At approximately 10:30PM club management called the owner to say that they saw individuals on line whom they recognized as “local gang bangers” (their words not mine). In response to this, the club owner directed the bouncers to only let individuals with a Harvard or Yale ID in to the club. At this point [Kwame Owusu-Kesse (Harvard ’06, HBS ’12, HKS ’12)] and I argued that no alumnus would have his or her expired college ID with them and reiterated that the reason we did the party on a pre-sold basis with strict admittance based solely on the guest list was to guarantee that the only attendees were Harvard and Yale alumni, grad students and their close friends and to ensure that no “bad seeds” could contaminate our party. However, given that this was the club’s opening weekend, the owner was particularly sensitive to anything going wrong.
At approximately 10:45, after we won the argument concerning the amazing quality of our crowd and the strictness of our guest list, management began letting people in but then became worried that as our crowd waited in line it could attract the attention of “local gang bangers” passing by who would try to gain entrance to our party. Furthermore, they feared that if these individuals were turned away for not being on the guest list they could hypothetically cause problems with the bouncers outside of the club and draw negative attention to the establishment. Despite the fact that our Friday night party went off without a hitch and had no problems when we turned people away from the door for not being on our list, management decided to shut the party down as to avoid the hypothetical chance of attracting the “wrong crowd” (again their words not mine). In spite of our attempts to reason with them, we were left in a position where despite agreeing with our logic, the decision had been made and we were left powerless.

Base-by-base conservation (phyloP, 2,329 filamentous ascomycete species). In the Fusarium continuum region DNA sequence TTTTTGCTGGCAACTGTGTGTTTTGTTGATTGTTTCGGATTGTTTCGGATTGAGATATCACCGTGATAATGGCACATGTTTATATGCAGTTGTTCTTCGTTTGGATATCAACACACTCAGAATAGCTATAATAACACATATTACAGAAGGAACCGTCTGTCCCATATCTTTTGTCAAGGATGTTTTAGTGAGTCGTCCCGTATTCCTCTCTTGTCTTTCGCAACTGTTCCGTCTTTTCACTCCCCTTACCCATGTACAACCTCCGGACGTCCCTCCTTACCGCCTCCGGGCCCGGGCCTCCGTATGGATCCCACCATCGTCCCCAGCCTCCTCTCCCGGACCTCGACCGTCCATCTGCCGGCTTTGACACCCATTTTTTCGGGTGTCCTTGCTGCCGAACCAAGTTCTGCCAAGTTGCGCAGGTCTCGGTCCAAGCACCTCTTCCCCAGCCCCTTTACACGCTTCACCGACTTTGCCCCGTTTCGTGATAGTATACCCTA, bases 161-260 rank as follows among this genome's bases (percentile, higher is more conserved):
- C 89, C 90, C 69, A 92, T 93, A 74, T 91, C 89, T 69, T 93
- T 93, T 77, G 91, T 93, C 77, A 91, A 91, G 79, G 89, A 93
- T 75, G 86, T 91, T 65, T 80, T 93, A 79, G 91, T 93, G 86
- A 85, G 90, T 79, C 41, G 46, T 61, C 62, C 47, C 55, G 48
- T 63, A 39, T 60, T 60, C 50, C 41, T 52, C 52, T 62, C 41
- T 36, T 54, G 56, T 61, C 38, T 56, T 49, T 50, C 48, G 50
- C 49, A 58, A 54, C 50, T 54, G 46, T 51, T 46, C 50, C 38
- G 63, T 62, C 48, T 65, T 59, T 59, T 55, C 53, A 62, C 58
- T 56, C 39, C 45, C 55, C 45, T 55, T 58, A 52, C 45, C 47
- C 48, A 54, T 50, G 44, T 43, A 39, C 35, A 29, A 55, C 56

Please be assured that we are working with event-brite to refund every person who purchased a ticket for tonight’s event as soon as possible. To those who gained entrance and wasted their money on cabs and drinks at the bar I am extremely sorry. As anyone who knows us understands, the only reason we created Triumph was to foster an environment where educated individuals (black and non-black) can congregate knowing that they are amongst like-minded persons. As a Harvard Business School student I am annoyed by the financial loss we will record as a result of the club’s rash decision. As a Harvard college alum I am angry that my college roommate flew in from Los Angeles and my teammate from San Francisco and were denied the opportunity to reconnect with old friends on our homecoming weekend. However, as a black man, these emotions are trumped by an arduous feeling of sadness that regardless of our crowd representing the pinnacle of academic achievement as Harvard and Yale College alumni, Law, Medical, Business and PhD students, we were perceived as a threat because of our skin color. I am further dismayed that after having spent the last few hours with the club owner, I do not believe him to be a racist; which only adds to my consternation around what this event says about race relations in our country.